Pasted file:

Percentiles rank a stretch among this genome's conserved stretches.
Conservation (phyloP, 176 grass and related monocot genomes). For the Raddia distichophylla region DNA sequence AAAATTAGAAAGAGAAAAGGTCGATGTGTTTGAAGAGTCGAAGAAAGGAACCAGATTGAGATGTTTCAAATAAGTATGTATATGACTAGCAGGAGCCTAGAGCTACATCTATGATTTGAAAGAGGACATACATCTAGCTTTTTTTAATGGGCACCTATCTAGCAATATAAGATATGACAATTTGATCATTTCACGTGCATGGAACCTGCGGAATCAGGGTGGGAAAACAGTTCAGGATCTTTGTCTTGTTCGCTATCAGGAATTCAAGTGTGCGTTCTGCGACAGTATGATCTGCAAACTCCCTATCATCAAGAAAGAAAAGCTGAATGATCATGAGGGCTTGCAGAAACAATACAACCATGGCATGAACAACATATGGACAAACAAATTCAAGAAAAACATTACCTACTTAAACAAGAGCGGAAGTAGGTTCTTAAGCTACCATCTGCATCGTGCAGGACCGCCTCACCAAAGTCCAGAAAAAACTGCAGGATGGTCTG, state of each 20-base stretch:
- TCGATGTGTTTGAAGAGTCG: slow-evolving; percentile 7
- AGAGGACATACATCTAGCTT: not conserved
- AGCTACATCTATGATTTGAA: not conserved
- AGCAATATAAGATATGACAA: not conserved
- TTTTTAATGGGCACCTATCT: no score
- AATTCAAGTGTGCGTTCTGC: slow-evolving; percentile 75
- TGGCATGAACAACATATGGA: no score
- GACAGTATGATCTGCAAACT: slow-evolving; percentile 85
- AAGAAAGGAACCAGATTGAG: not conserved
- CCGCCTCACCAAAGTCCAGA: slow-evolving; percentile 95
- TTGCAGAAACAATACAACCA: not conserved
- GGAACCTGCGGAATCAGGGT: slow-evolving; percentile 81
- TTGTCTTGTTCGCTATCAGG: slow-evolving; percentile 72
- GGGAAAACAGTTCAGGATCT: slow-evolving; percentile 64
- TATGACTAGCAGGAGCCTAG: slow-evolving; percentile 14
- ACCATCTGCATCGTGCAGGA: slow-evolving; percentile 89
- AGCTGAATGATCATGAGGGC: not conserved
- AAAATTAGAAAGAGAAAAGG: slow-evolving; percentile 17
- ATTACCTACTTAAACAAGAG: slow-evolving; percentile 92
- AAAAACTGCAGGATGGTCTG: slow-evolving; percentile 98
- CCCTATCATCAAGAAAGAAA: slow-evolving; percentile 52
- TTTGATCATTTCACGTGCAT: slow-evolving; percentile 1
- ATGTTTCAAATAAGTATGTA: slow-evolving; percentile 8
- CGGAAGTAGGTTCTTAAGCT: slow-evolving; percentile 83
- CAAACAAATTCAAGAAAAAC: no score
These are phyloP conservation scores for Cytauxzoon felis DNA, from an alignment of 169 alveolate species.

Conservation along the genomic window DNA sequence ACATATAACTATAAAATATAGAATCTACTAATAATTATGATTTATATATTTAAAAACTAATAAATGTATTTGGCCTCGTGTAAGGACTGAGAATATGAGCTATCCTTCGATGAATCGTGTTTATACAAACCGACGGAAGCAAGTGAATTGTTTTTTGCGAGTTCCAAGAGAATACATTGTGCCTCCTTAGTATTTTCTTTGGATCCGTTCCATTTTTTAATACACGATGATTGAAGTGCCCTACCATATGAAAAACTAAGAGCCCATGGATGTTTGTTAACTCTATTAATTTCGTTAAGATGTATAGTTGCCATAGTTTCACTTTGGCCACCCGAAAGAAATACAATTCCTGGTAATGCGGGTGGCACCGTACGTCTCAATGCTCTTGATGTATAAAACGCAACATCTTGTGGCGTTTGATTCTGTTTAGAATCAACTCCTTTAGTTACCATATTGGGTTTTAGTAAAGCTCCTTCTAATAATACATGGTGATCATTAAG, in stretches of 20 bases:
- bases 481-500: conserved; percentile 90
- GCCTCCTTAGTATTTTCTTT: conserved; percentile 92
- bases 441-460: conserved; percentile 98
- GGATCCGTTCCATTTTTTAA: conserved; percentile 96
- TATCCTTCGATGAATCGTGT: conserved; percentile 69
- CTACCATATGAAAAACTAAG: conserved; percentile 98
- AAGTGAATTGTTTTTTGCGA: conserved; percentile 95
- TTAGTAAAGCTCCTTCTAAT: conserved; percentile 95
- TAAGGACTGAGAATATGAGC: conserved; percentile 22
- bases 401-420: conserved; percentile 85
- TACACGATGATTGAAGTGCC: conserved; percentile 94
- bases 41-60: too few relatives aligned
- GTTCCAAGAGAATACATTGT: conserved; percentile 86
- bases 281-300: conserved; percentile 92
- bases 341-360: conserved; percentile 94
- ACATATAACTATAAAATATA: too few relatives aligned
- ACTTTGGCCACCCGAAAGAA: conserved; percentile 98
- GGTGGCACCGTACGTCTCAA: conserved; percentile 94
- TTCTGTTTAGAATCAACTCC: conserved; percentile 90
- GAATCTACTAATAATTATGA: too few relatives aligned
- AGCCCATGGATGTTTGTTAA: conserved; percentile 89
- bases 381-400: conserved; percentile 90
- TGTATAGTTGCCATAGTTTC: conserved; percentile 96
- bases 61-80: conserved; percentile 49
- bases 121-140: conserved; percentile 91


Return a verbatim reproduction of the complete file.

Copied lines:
Percentiles rank a stretch among this genome's conserved stretches.
Conservation (phyloP, 176 grass and related monocot genomes). For the Raddia distichophylla region DNA sequence AAAATTAGAAAGAGAAAAGGTCGATGTGTTTGAAGAGTCGAAGAAAGGAACCAGATTGAGATGTTTCAAATAAGTATGTATATGACTAGCAGGAGCCTAGAGCTACATCTATGATTTGAAAGAGGACATACATCTAGCTTTTTTTAATGGGCACCTATCTAGCAATATAAGATATGACAATTTGATCATTTCACGTGCATGGAACCTGCGGAATCAGGGTGGGAAAACAGTTCAGGATCTTTGTCTTGTTCGCTATCAGGAATTCAAGTGTGCGTTCTGCGACAGTATGATCTGCAAACTCCCTATCATCAAGAAAGAAAAGCTGAATGATCATGAGGGCTTGCAGAAACAATACAACCATGGCATGAACAACATATGGACAAACAAATTCAAGAAAAACATTACCTACTTAAACAAGAGCGGAAGTAGGTTCTTAAGCTACCATCTGCATCGTGCAGGACCGCCTCACCAAAGTCCAGAAAAAACTGCAGGATGGTCTG, state of each 20-base stretch:
- TCGATGTGTTTGAAGAGTCG: slow-evolving; percentile 7
- AGAGGACATACATCTAGCTT: not conserved
- AGCTACATCTATGATTTGAA: not conserved
- AGCAATATAAGATATGACAA: not conserved
- TTTTTAATGGGCACCTATCT: no score
- AATTCAAGTGTGCGTTCTGC: slow-evolving; percentile 75
- TGGCATGAACAACATATGGA: no score
- GACAGTATGATCTGCAAACT: slow-evolving; percentile 85
- AAGAAAGGAACCAGATTGAG: not conserved
- CCGCCTCACCAAAGTCCAGA: slow-evolving; percentile 95
- TTGCAGAAACAATACAACCA: not conserved
- GGAACCTGCGGAATCAGGGT: slow-evolving; percentile 81
- TTGTCTTGTTCGCTATCAGG: slow-evolving; percentile 72
- GGGAAAACAGTTCAGGATCT: slow-evolving; percentile 64
- TATGACTAGCAGGAGCCTAG: slow-evolving; percentile 14
- ACCATCTGCATCGTGCAGGA: slow-evolving; percentile 89
- AGCTGAATGATCATGAGGGC: not conserved
- AAAATTAGAAAGAGAAAAGG: slow-evolving; percentile 17
- ATTACCTACTTAAACAAGAG: slow-evolving; percentile 92
- AAAAACTGCAGGATGGTCTG: slow-evolving; percentile 98
- CCCTATCATCAAGAAAGAAA: slow-evolving; percentile 52
- TTTGATCATTTCACGTGCAT: slow-evolving; percentile 1
- ATGTTTCAAATAAGTATGTA: slow-evolving; percentile 8
- CGGAAGTAGGTTCTTAAGCT: slow-evolving; percentile 83
- CAAACAAATTCAAGAAAAAC: no score
These are phyloP conservation scores for Cytauxzoon felis DNA, from an alignment of 169 alveolate species.

Conservation along the genomic window DNA sequence ACATATAACTATAAAATATAGAATCTACTAATAATTATGATTTATATATTTAAAAACTAATAAATGTATTTGGCCTCGTGTAAGGACTGAGAATATGAGCTATCCTTCGATGAATCGTGTTTATACAAACCGACGGAAGCAAGTGAATTGTTTTTTGCGAGTTCCAAGAGAATACATTGTGCCTCCTTAGTATTTTCTTTGGATCCGTTCCATTTTTTAATACACGATGATTGAAGTGCCCTACCATATGAAAAACTAAGAGCCCATGGATGTTTGTTAACTCTATTAATTTCGTTAAGATGTATAGTTGCCATAGTTTCACTTTGGCCACCCGAAAGAAATACAATTCCTGGTAATGCGGGTGGCACCGTACGTCTCAATGCTCTTGATGTATAAAACGCAACATCTTGTGGCGTTTGATTCTGTTTAGAATCAACTCCTTTAGTTACCATATTGGGTTTTAGTAAAGCTCCTTCTAATAATACATGGTGATCATTAAG, in stretches of 20 bases:
- bases 481-500: conserved; percentile 90
- GCCTCCTTAGTATTTTCTTT: conserved; percentile 92
- bases 441-460: conserved; percentile 98
- GGATCCGTTCCATTTTTTAA: conserved; percentile 96
- TATCCTTCGATGAATCGTGT: conserved; percentile 69
- CTACCATATGAAAAACTAAG: conserved; percentile 98
- AAGTGAATTGTTTTTTGCGA: conserved; percentile 95
- TTAGTAAAGCTCCTTCTAAT: conserved; percentile 95
- TAAGGACTGAGAATATGAGC: conserved; percentile 22
- bases 401-420: conserved; percentile 85
- TACACGATGATTGAAGTGCC: conserved; percentile 94
- bases 41-60: too few relatives aligned
- GTTCCAAGAGAATACATTGT: conserved; percentile 86
- bases 281-300: conserved; percentile 92
- bases 341-360: conserved; percentile 94
- ACATATAACTATAAAATATA: too few relatives aligned
- ACTTTGGCCACCCGAAAGAA: conserved; percentile 98
- GGTGGCACCGTACGTCTCAA: conserved; percentile 94
- TTCTGTTTAGAATCAACTCC: conserved; percentile 90
- GAATCTACTAATAATTATGA: too few relatives aligned
- AGCCCATGGATGTTTGTTAA: conserved; percentile 89
- bases 381-400: conserved; percentile 90
- TGTATAGTTGCCATAGTTTC: conserved; percentile 96
- bases 61-80: conserved; percentile 49
- bases 121-140: conserved; percentile 91